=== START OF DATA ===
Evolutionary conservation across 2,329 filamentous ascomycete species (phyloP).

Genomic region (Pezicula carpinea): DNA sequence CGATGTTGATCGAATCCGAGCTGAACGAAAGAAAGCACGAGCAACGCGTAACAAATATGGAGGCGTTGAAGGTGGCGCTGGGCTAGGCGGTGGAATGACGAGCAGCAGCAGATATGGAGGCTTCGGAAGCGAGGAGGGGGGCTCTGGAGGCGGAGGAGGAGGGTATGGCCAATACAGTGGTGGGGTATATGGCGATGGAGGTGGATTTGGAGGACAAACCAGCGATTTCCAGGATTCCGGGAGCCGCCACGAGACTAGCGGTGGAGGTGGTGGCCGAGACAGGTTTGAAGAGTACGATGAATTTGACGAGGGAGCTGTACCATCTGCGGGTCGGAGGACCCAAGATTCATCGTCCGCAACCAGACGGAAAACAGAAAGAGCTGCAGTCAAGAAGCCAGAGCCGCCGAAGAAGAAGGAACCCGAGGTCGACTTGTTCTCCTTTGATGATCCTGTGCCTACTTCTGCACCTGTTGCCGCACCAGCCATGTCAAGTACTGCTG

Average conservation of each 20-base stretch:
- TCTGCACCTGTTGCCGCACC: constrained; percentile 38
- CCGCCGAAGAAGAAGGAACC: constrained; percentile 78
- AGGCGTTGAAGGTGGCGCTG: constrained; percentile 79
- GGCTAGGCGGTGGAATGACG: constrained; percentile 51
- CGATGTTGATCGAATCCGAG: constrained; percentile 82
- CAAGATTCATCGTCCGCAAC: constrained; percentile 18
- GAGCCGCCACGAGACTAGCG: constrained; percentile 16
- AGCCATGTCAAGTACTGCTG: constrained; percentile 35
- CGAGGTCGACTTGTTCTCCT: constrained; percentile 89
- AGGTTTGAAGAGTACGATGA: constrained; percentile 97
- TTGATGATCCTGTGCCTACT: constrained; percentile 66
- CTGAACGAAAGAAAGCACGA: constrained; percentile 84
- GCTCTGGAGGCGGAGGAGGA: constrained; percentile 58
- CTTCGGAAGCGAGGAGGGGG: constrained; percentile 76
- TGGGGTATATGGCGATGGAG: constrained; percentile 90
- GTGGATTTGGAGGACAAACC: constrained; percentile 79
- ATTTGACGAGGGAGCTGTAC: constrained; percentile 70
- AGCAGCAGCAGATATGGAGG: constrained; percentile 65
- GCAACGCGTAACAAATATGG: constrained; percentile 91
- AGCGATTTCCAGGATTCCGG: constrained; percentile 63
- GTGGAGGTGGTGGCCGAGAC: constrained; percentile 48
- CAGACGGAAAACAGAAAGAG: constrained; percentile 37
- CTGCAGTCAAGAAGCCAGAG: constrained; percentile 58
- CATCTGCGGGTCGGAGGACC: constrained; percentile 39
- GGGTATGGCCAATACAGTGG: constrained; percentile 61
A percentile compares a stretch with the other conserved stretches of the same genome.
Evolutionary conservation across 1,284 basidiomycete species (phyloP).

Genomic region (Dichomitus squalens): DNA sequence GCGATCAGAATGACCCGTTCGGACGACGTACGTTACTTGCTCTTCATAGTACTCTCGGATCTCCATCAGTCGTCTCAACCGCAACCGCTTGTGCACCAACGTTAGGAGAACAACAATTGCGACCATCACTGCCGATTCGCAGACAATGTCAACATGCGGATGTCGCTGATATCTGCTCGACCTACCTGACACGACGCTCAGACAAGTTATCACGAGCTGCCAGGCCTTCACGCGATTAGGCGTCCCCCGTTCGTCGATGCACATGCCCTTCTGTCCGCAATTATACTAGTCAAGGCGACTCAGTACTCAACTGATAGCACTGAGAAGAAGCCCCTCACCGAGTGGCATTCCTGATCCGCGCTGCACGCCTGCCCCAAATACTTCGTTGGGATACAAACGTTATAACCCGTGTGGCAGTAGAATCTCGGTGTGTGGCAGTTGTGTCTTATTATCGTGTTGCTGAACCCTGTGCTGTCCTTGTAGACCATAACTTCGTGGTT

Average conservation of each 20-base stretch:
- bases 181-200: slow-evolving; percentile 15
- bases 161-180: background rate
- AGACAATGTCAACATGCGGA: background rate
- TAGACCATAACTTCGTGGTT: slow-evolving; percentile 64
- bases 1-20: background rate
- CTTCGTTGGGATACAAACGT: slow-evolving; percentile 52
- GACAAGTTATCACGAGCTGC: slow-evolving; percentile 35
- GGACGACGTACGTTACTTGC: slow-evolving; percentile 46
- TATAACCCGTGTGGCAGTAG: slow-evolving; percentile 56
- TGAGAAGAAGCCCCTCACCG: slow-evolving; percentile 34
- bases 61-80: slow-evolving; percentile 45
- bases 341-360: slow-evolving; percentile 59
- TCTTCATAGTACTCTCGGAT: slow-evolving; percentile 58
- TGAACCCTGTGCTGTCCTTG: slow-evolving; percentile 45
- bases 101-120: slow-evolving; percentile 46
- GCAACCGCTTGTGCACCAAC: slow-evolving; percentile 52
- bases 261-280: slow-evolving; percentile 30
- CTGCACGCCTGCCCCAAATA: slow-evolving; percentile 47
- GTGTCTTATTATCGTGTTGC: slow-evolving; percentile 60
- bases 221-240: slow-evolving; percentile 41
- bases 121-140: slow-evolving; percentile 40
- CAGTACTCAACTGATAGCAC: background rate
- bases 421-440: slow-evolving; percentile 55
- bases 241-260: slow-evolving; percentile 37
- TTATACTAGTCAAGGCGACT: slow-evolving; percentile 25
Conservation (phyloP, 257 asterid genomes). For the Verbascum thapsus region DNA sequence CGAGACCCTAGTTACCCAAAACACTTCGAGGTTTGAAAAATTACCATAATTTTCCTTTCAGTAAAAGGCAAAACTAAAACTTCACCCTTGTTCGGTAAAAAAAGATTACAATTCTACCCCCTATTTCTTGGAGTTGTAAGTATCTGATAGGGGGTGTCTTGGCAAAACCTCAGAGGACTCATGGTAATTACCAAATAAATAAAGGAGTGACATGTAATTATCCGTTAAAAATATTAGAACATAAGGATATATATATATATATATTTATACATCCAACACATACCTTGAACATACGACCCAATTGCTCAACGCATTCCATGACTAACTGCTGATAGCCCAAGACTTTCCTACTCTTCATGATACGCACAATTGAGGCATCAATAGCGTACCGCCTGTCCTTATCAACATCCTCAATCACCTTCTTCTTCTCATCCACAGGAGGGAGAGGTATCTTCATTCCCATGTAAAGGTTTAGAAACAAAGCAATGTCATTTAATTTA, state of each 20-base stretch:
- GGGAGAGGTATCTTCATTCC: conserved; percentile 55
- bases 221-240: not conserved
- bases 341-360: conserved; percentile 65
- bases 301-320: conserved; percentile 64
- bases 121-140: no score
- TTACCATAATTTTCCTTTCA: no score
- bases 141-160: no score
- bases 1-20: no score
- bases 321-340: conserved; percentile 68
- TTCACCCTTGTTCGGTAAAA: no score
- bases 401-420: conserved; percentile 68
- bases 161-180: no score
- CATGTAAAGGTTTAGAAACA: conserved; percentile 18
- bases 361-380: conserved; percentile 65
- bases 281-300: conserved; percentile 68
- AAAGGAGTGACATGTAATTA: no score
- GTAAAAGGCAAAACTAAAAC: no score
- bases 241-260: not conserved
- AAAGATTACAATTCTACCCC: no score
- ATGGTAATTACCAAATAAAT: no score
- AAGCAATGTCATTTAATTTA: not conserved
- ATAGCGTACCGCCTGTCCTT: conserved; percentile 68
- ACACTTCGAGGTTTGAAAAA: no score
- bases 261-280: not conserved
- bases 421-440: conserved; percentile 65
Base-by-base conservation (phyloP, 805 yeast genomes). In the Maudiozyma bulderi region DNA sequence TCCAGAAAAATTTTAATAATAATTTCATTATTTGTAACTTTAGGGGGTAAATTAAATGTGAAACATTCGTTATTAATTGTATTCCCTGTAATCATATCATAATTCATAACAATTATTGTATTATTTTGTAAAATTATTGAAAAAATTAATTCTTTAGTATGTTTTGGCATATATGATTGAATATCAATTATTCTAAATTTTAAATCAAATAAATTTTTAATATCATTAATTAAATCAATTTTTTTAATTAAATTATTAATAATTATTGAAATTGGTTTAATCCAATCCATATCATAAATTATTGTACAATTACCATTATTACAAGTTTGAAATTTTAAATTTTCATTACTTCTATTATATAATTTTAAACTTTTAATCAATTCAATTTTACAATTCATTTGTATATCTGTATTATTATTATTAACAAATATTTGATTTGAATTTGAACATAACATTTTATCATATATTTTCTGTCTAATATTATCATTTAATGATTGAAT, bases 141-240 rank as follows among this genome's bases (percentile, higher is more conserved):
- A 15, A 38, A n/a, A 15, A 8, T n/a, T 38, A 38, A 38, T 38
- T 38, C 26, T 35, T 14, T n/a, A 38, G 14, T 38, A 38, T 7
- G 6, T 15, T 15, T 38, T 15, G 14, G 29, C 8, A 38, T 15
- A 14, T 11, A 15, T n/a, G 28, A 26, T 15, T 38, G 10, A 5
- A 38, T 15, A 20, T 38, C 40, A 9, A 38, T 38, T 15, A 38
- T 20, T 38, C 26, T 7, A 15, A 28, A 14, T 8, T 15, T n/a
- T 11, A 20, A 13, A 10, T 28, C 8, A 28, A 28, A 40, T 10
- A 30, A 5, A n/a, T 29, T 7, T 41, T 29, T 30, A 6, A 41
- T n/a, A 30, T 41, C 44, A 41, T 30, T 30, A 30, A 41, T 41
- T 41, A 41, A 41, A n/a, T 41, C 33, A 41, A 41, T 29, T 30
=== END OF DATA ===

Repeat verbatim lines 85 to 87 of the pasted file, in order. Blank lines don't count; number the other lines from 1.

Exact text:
- A 15, A 38, A n/a, A 15, A 8, T n/a, T 38, A 38, A 38, T 38
- T 38, C 26, T 35, T 14, T n/a, A 38, G 14, T 38, A 38, T 7
- G 6, T 15, T 15, T 38, T 15, G 14, G 29, C 8, A 38, T 15